Syllabus for COS-116
C Programming offers an introduction to programming using structured techniques that cover the C language. The course includes discussions of algorithms, data types, arithmetic, activities, relation, and repetition. Functions, arrays, pointers, character strings, structures, and files are used. After successfully completing this course, you will understand how to write computer programs using ANSI C language.
After completing C Programming, you should be able to:
You will need the following materials to do the work of the course. The required textbook is available from the college's textbook supplier, MBS Direct.
Minimum System Requirements
To participate fully in course activities, you need to have daily access to a personal computer and command of certain basic computer skills, including the ability to send and receive e-mail with attachments.
In addition, your computer system must meet the following minimum specifications:
You must also have regular access to a computer with C compiler software--either on a Windows or MS-DOS computer or on a Macintosh with PC emulation or with SoftPC installed. A C compiler is not supplied by the College and must be acquired by the student prior to or at the start of the course. It is not possible to proceed through the course without a C compiler. The compiler should be a full implementation of the ANSI standard for C. An ANSI C++ compiler may be used because C is a supported subset in a C++ compiler. Complete documentation is required to handle compiler variants and operational problems.
If you still have questions about the compiler you are planning to use, please check with your mentor. Regardless of the compiler you use, you must take responsibility for compiler support.
C Programming is a three-credit online course. It consists of six (6) modules. Modules include study materials and activities.
Consult the course Calendar for assignment due dates.
For your formal work in the course, you are required to participate in five (5) graded online discussion forums and complete six (6) written assignments. Additionally, in lieu of a midterm and final examination, you will be required to complete a midterm and final programming assignment.
Consult the course Calendar for assignment due dates.
In addition to posting an ungraded introduction to the class, you are required to participate in five (5) graded online class discussions, each focusing on an issue related to C programming. Participation in these five class discussions counts 10 percent toward your final grade in the course.
Communication with the mentor and among fellow students is a critical component of online learning. Participation in online discussions involves two distinct activities: an initial response to a posted question (discussion thread) and at least two subsequent comments on classmates' responses. Meaningful participation is relevant to the content, adds value, and advances the discussion. Comments such as "I agree" and "ditto" are not considered value-adding participation. Therefore, when you agree or disagree with a classmate, the reading, or your mentor, state and support your agreement or disagreement. You will be evaluated on the quality and quantity of your participation. Responses and comments should be properly proofread and edited, professional, and respectful.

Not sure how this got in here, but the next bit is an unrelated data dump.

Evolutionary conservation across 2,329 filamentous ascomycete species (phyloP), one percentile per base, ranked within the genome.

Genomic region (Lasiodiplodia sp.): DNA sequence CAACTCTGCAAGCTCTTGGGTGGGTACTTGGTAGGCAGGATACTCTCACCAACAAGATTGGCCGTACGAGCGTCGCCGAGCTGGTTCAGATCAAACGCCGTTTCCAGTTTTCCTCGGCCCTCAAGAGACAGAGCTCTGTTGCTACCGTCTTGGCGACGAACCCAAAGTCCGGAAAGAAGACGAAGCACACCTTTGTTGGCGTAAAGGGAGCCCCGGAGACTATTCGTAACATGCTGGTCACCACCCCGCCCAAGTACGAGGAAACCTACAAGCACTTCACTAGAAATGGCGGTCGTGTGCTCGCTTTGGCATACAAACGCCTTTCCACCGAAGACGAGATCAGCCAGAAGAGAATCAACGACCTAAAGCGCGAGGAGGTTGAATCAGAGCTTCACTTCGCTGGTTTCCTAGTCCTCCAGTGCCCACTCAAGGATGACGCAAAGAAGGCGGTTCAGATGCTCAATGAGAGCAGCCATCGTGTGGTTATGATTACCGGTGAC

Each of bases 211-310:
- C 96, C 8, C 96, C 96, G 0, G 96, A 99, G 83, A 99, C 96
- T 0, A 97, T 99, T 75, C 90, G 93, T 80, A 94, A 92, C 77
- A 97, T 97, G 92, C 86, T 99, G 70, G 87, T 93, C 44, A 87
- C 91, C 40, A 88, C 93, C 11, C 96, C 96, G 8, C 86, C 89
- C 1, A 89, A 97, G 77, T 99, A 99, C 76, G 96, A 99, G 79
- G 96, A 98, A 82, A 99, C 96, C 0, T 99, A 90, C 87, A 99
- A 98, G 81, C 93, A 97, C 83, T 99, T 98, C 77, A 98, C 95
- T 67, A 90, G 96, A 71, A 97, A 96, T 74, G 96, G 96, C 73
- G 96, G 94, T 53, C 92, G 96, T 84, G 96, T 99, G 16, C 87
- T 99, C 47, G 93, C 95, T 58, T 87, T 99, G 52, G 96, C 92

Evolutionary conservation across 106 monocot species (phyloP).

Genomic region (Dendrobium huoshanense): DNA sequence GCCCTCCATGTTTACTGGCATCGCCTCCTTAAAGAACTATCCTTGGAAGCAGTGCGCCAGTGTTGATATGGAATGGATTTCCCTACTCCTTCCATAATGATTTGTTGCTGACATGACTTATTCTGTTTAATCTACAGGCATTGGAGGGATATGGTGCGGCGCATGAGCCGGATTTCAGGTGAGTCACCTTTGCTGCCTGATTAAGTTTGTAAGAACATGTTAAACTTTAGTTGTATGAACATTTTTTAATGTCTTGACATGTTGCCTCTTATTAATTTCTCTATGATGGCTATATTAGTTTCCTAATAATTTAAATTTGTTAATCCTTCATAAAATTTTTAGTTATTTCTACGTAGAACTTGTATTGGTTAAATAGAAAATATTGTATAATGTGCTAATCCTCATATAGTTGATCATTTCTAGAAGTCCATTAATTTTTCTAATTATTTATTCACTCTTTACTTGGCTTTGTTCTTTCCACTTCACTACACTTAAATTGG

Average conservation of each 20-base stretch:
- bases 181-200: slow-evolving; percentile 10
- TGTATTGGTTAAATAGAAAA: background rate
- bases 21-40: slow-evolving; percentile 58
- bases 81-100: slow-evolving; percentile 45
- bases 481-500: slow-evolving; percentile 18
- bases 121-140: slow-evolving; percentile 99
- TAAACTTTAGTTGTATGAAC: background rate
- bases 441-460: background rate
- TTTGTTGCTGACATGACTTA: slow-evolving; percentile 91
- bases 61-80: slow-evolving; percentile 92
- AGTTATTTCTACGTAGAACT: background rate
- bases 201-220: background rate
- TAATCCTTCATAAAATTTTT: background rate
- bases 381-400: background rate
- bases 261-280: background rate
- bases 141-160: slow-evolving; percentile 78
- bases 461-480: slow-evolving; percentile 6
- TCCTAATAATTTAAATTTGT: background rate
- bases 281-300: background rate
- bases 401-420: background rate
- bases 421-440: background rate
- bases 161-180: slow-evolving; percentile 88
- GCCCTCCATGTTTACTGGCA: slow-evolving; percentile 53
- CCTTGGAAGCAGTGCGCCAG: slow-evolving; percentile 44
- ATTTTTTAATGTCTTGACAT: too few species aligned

Deadlines for posting discussion threads on the class Discussion Board are given in the course Calendar.
You are required to submit six (6) written assignments to your mentor for grading. They are built around associated textbook chapters. Each activity has an A and a B section. You should select one problem from the A section and one problem from the B section for each assignment. Each assignment will therefore consist of two problems that you should submit to your mentor. Be sure to identify clearly which items you have decided to answer. Include your name and assignment number at the top of every program in comments, as well as the course name and code and the semester and year in which you are enrolled.
Take the time to familiarize yourself with the assignment questions before you begin each lesson. Your answers to the assignment questions should be well developed and convey your understanding of the course materials. You need to show that you have a fundamental grasp of the material by sending in the most complete answers possible.
Before submitting your first assignment, check with your mentor to determine whether your word processing software is compatible with your mentor's software. If so, you can submit your work as you prepared it. If not, save your assignment as a rich-text (.rtf) file, using the Save As command of your software program. Rich text retains basic formatting and can be read by any other word processing program.
Instead of proctored online examinations, in this course you will complete two extended programming assignments at the approximate midpoint and and the end of the course. The midterm programming assignment covers the material covered through Module 3; the final programming assignment focuses on the material from Modules 4 onward.